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Alterations in the α2 Isoform of Na, K-ATPase Associated with Familial Hemiplegic Migraine Type 2

Laura Segall, Alessandra Mezzetti, Rosemarie Scanzano, J. Jay Gargus, Enrico Purisima, Rhoda Blostein and Joseph F. Hoffman
Proceedings of the National Academy of Sciences of the United States of America
Vol. 102, No. 31 (Aug. 2, 2005), pp. 11106-11111
Stable URL: http://www.jstor.org/stable/3376224
Page Count: 6
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Since scans are not currently available to screen readers, please contact JSTOR User Support for access. We'll provide a PDF copy for your screen reader.
Alterations in the α2 Isoform of Na, K-ATPase Associated with Familial Hemiplegic Migraine Type 2
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Abstract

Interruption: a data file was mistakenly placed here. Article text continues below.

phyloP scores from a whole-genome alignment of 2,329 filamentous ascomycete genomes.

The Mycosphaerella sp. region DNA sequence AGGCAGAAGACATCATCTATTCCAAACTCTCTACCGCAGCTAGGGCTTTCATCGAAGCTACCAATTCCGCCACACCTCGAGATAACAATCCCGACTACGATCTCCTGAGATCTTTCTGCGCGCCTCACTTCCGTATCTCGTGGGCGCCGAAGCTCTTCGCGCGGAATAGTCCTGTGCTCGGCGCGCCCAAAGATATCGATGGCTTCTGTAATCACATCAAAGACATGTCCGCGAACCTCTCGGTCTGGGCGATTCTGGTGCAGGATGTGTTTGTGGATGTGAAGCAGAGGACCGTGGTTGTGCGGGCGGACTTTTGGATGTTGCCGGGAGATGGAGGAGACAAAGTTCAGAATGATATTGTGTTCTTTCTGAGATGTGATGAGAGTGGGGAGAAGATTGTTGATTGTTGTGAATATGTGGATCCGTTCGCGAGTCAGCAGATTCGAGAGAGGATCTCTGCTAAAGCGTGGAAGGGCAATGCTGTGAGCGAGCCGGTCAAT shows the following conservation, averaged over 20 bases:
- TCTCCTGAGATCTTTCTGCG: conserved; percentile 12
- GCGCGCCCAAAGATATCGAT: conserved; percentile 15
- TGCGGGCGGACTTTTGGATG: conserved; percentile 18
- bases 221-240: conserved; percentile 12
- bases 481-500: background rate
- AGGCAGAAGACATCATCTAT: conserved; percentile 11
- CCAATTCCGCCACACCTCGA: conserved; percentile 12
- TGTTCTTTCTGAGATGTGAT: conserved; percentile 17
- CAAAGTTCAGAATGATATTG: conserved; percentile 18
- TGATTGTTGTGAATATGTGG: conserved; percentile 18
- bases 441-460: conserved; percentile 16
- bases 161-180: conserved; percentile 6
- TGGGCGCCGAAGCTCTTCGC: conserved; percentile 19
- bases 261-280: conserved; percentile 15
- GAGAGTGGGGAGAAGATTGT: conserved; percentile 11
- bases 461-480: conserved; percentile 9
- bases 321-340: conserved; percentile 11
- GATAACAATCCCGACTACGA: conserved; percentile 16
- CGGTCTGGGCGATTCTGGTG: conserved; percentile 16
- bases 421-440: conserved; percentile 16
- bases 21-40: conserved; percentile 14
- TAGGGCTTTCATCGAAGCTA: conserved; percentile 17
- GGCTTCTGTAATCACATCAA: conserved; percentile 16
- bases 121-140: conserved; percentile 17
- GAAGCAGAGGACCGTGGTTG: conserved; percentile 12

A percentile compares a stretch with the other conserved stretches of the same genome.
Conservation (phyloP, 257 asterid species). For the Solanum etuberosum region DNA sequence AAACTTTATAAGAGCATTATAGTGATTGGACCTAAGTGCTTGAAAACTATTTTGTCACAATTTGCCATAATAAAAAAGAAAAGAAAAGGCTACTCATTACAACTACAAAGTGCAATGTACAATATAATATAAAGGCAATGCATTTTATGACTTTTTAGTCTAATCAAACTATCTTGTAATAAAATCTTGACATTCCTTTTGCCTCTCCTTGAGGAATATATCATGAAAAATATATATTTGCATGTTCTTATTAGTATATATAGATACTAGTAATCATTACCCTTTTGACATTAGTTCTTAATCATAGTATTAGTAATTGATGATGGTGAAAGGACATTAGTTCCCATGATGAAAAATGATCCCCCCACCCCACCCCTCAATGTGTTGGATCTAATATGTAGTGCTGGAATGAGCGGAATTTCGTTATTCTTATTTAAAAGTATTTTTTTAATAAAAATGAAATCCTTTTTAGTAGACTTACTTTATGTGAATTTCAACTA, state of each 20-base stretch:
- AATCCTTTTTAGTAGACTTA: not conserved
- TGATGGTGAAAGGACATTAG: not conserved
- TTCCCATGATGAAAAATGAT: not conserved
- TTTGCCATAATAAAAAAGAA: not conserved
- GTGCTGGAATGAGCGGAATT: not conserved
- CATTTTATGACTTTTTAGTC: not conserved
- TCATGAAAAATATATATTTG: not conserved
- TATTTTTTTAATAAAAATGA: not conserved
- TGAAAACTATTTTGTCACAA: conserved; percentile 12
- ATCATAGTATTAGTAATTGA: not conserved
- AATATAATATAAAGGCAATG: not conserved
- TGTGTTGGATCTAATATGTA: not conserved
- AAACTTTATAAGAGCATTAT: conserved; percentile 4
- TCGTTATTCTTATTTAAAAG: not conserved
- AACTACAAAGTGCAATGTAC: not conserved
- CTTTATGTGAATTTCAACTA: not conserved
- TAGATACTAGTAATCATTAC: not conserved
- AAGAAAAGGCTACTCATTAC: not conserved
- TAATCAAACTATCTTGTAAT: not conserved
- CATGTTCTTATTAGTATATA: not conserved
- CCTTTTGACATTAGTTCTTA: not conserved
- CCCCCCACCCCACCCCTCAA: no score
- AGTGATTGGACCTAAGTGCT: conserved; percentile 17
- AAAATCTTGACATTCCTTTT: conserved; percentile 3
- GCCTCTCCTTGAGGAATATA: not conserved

A number of missense mutations in the Na,K-ATPase α2 catalytic subunit have been identified in familial hemiplegic migraine with aura. Two alleles (L764P and W887R) showed loss-of-function, whereas a third (T345A) is fully functional but with altered Na,K-ATPase kinetics. This study describes two additional mutants, R689Q and M731T, originally identified by Vanmolkot et al. [Van-molkot, K. R., et al. (2003) Ann. Neurol. 54, 360-366], which we show here to also be functional and kinetically altered. Both mutants have reduced catalytic turnover and increased apparent affinity for extracellular K+. For both R689Q and M731T, sensitivity to vanadate inhibition is decreased, suggesting that the steady-state ${\rm E}_{1}\leftrightarrow {\rm E}_{2}$ poise of the enzyme is shifted toward E1. Whereas the K′ ATP is not affected by the R689Q replacement, the M731T mutant has an increase in apparent affinity for ATP. Analysis of the structural changes effected by T345A, R689Q, and M731T mutations, based on homologous replacements in the known crystal structure of the sarcoplasmic reticulum Ca-ATPase, provides insights into the molecular bases for the kinetic alterations. It is suggested that the disease phenotype is the consequence of lowered molecular activity of the α2 pump isoform due to either decreased K+ affinity (T345A) or catalytic turnover (R689Q and M731T), thus causing a delay in extracellular K+ clearance and/or altered localized Ca2+ handling/signaling secondary to reduced activity in colocalized Na+/ Ca2+ exchange.

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